Executive actions are tested on three touchstones: proportionality, rationality and subsidiarity. Whenever executive power is exercised, it must be exhibited to be a proportionate response to the challenge faced; it must be a rational and reasoned counter to the problem being addressed; and action must be taken at the lowest level of the government hierarchy as is possible.
Proportionality prevents a state from taking cannon-sized action to kill mice-sized problems. Rationality prevents nonsensical exercises of discretion and subsidiarity ensures the federal ministry of housing does not decide upon how high you can build your house when your local government can decide this with more information and efficiency.
Sindh’s executive intervention banning redundancies and stoppage of wages was intended to care for those left most vulnerable by its decision of lockdown. But trade and employment laws in effect within the province allow for both. Where a stoppage of work operations occurs due to external causes such as calamities or epidemics, the Sindh Terms of Employment (Standing Orders) Act 2015 allows for the immediate reduction to half pay for the next 14 days for employees, whereafter terminations can take effect as per the contract of employment. The Sindh Payment of Wages Act 2015 allows for deductions from wages on the basis of absence from work.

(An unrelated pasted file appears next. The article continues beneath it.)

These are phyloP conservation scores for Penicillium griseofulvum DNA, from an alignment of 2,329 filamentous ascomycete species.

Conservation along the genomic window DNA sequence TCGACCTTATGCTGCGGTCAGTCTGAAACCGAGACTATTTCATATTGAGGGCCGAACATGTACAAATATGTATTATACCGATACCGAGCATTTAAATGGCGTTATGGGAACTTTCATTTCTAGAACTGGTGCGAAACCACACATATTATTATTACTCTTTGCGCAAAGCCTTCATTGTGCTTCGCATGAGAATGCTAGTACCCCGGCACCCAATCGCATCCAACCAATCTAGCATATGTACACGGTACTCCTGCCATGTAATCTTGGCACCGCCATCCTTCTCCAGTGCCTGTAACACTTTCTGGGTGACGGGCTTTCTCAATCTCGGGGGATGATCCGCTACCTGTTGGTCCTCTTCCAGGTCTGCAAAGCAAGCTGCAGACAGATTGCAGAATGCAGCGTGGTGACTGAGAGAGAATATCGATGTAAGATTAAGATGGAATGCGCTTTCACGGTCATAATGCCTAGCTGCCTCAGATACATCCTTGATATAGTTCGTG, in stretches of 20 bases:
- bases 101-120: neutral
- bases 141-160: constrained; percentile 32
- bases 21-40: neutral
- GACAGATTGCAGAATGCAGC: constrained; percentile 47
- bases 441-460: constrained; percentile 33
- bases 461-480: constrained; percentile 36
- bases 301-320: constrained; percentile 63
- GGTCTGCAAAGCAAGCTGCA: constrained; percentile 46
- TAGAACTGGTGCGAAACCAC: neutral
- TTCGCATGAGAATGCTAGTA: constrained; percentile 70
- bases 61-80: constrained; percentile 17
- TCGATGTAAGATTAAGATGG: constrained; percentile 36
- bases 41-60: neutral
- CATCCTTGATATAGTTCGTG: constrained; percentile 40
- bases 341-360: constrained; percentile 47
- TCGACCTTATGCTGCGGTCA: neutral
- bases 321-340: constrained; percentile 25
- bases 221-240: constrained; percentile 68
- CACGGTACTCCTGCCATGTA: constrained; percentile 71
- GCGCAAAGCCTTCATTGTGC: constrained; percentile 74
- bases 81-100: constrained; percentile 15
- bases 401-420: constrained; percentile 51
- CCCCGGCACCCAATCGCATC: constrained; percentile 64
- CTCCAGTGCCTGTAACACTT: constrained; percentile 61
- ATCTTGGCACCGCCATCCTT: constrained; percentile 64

The Sindh Epidemic Diseases Act 2015 under which the executive intervention has occurred allows only for the placement of restrictions where necessary and for the payment of expenses that are incurred in establishing those restrictions. No mechanism exists for ordering employees upon an unwilling and at times even unable employer.
But even if we suppose the executive order to retain and pay all employees is not inconsistent with already existing law, can it be called a proportional response to the challenge faced? Is it rational to impose a measure which burdens a labour-intensive industrial unit with the liability of hundreds of salaries whilst capital-intensive companies with fewer employees get away with comparatively paying much less even if their profits are much higher? Is this a decision best taken at the level of the provincial government?